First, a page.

Using the Compound Piece Evaluator, the program would not think it was that far behind for most of these lines where Planchet saw it was ahead by an avalanche and a half.

And the program sacrificed a Knight to create the position shown here, which it would never have done unless certain the Musketeer pieces were trapped.

It is a difficult thing to try to program, and I think my Alpha-Beta-Gamma-Delta search has solved it nicely. It evaluates the position both ways: with and without compound pieces. Neither method can fully maximize without some "consent" of the other evaluator. It is the perfect blend, once all of the details are fully resolved. The program uses singular extensions to examine lines that are promising "entombers" of Musketeer pieces without bogging down the search. Likewise, captures that delete the compound piece are sought after specifically rather than just "chance encountered" through the normal searching process.

I'll see if I can post some examples. What is apparent: A new way to search was needed.

9
General Discussion / Re: Games against Programs
« on: March 28, 2018, 12:18:30 pm »
It depends on which stage you already want to see that the gating opportunity will be destroyed. With the the compound-piece/virginity-bonus there are two enormously valuable (>Q) pieces on c8 and f8, which is a pretty good description of reality. In this particular case, there happens to be tactics that can gain one of these pieces (by forking them with the Hawk). That would not have been different if there had been real Queens or Amazons on those squares.

I don't think the piece values for the Hawk and Fortress are that high.
I use the following:

Code: [Select]
piece_value[PAWN] = 100;
piece_value[KNIGHT] = 300;
piece_value[BISHOP] = 325;
piece_value[ROOK] = 500;
piece_value[QUEEN] = 975;
piece_value[HAWK] = 575;
piece_value[UNICORN] = 550;
piece_value[LEOPARD] = 680;
piece_value[ELEPHANT] = 640;
piece_value[CANNON] = 760;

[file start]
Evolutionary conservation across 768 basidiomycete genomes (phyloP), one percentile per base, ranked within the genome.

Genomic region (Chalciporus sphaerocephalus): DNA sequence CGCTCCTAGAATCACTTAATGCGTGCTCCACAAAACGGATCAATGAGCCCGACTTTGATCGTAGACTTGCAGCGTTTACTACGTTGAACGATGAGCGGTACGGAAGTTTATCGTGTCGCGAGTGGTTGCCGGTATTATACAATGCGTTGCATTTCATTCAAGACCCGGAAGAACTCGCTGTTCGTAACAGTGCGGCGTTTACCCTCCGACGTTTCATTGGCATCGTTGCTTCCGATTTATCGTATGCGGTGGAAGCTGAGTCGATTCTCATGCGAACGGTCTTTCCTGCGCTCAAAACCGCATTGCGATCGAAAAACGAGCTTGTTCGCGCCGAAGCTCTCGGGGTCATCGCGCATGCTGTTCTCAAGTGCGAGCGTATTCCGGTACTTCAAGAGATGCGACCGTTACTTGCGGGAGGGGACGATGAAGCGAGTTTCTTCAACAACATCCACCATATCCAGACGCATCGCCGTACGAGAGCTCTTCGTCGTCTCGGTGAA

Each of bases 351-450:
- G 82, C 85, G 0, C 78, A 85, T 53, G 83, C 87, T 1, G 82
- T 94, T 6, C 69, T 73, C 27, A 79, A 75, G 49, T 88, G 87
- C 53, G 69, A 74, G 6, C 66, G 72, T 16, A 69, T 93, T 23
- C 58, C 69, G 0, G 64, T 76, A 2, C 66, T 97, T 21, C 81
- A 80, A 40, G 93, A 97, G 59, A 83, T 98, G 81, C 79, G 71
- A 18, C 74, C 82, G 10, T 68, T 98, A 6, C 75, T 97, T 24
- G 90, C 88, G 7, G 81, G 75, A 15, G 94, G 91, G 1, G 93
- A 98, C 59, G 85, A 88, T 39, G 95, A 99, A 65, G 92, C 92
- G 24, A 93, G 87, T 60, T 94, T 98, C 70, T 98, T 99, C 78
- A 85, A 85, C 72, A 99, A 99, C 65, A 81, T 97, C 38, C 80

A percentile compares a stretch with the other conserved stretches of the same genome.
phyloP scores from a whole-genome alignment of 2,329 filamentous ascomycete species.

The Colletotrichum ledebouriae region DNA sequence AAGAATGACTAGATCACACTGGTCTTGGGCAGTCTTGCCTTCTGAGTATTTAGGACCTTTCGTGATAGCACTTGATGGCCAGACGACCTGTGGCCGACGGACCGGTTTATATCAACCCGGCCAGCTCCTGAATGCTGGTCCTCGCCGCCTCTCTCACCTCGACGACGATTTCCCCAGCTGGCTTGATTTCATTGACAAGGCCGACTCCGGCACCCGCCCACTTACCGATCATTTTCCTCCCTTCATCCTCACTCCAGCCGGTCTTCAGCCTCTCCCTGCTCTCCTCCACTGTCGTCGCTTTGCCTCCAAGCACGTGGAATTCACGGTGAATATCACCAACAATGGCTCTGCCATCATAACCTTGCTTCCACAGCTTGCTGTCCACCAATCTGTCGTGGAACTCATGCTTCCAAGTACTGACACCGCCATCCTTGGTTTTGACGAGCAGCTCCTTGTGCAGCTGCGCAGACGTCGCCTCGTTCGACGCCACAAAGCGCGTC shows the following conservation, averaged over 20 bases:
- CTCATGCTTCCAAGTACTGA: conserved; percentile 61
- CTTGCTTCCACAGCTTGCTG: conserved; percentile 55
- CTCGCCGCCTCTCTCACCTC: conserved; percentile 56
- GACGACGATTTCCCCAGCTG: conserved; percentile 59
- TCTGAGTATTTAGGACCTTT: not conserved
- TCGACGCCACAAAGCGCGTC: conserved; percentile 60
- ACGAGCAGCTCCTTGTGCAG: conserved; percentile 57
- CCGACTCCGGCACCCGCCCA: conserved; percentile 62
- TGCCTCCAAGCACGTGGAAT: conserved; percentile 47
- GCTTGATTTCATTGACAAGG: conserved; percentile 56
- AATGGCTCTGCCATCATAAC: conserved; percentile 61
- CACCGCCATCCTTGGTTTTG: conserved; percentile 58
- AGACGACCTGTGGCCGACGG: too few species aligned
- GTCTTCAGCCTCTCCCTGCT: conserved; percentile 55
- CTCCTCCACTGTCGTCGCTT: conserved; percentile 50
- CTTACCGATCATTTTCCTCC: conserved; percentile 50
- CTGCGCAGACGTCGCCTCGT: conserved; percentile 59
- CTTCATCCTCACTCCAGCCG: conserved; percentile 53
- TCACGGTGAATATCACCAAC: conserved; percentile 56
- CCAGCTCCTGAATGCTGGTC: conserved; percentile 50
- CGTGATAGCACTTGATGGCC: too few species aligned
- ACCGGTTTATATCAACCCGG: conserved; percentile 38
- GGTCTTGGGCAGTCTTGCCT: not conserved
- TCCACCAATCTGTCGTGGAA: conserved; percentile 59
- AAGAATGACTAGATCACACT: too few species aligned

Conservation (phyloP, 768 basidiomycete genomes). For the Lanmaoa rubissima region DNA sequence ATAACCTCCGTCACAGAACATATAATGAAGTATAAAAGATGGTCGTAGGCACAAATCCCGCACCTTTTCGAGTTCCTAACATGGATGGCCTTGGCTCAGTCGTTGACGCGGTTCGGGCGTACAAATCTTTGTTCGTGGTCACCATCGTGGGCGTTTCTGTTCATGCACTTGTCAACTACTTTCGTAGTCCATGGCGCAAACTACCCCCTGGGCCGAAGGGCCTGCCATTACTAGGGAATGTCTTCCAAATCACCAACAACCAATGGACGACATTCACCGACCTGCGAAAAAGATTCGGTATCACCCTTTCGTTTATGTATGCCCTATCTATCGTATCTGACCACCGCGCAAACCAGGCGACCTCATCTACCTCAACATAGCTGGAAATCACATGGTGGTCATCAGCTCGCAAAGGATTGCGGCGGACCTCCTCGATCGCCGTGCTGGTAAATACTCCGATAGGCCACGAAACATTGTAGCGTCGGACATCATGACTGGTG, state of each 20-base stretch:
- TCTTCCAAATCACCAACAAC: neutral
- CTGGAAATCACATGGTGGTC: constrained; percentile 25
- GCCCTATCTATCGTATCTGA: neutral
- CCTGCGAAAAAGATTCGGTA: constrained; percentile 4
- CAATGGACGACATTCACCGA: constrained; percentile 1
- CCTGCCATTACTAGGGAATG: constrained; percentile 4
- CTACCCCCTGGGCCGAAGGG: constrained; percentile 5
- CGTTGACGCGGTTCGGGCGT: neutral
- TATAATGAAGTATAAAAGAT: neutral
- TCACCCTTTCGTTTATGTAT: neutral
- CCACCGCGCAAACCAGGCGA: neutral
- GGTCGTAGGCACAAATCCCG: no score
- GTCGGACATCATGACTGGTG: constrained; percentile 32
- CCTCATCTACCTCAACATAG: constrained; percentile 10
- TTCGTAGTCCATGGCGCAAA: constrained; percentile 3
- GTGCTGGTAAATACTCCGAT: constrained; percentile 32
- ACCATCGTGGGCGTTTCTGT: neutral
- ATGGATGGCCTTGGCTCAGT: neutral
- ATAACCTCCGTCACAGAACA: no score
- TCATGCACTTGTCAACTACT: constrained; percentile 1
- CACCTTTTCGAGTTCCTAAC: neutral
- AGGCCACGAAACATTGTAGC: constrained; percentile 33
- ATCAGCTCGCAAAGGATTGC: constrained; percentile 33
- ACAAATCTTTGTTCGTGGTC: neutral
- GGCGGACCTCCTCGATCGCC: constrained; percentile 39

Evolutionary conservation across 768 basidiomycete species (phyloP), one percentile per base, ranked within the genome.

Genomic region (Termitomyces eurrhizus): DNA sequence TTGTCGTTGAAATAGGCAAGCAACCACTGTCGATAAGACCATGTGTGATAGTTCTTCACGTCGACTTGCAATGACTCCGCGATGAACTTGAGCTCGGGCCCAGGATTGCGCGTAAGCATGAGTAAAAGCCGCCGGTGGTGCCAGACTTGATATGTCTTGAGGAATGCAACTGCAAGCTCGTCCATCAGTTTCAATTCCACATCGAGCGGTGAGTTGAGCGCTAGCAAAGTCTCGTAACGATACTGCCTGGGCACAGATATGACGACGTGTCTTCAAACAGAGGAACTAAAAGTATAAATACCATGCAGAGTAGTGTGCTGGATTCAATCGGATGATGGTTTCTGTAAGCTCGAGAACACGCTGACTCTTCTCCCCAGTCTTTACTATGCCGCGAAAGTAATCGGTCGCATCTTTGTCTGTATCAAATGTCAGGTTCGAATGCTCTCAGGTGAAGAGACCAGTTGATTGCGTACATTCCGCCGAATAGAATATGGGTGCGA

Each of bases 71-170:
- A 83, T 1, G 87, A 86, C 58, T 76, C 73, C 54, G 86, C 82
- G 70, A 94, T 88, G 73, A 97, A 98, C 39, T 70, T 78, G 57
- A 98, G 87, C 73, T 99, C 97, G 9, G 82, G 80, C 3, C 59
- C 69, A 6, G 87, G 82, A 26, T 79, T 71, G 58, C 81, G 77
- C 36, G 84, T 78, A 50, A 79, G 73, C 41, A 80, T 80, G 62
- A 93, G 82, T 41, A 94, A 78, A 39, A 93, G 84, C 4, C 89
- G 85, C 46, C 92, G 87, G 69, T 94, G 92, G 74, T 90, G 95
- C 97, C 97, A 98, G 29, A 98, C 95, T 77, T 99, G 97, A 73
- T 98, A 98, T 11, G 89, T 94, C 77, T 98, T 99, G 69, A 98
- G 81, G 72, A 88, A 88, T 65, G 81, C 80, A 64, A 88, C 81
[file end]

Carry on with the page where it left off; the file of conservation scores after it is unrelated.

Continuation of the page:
piece_value[FORTRESS] = 770;
piece_value[SPIDER] = 820;
piece_value[ARCHBISHOP] = 790;
piece_value[CHANCELLOR] = 840;
piece_value[DRAGON] = 1350;

So let's look at two different (short) lines of play, with a Compound Evaluator and my Piece Introduction Evaluator.

Line 1.
NxQe6 BxNe6 = H@c8

Compound Evaluator:
White gains Queen - Knight = 975 - 300 = 675.

Piece Introduction Evaluator
White gains Queen - Knight - introduced Hawk =  975 - 300 - 575 = 100.

Line 2.
Hc5 Qg4 f3 Qd7 Nxa8 e5 Hxf8 Kxf8

Compound Evaluator:
White gains Fortress + Bishop + Rook - Knight = 770 + 325 + 500 - 300 = 1295.

Piece Introduction Evaluator
White gains Fortress + Bishop + Rook - Knight = 770 + 325 + 500 - 300 = 1295.

The only difference we need to account for is that White started this whole line of play with a Knight sacrifice.

So both evaluators would have elected to play for line 2 here. I guess the question is, what is the "real" value of line 1? Is it a huge 675 point gain, or is it "not that big" since a Hawk is being thrown into the mix as a result of engaging in the exchange?



10
General Discussion / Re: Games against Programs
« on: March 28, 2018, 06:16:09 am »
I meant in the opening, prior to the gating. Usually by the middlegame a few minors and pawns have been traded, so the branching factor is not that bad. The worst case is Dragon + Spider (I think) because the spider has like 20 legal moves and the Dragon is ridiculously strong. Those two on the board will grind the search to a near standstill beyond depth 11.
Well, that is purely an artifact of badly misevaluating the positions with gatable pieces. This forces the search to gate these pieces before the horizon or consider them lost, while in practice there would not be any reason to assume they could not be gated just as easily behind the horizon. So yes, with each two pieces in hand 4 plies will effectively get lost on gating moves, reducing the depth left to see the really important stuff by 4 ply, so that you need that extra depth to get the same tactical quality. Doing those extra 4 ply is very expensive, no matter how smart your search is. Awarding a bonus for the virginity of the piece on the gating square in evaluation would acihieve the same, and cost exactly nothing,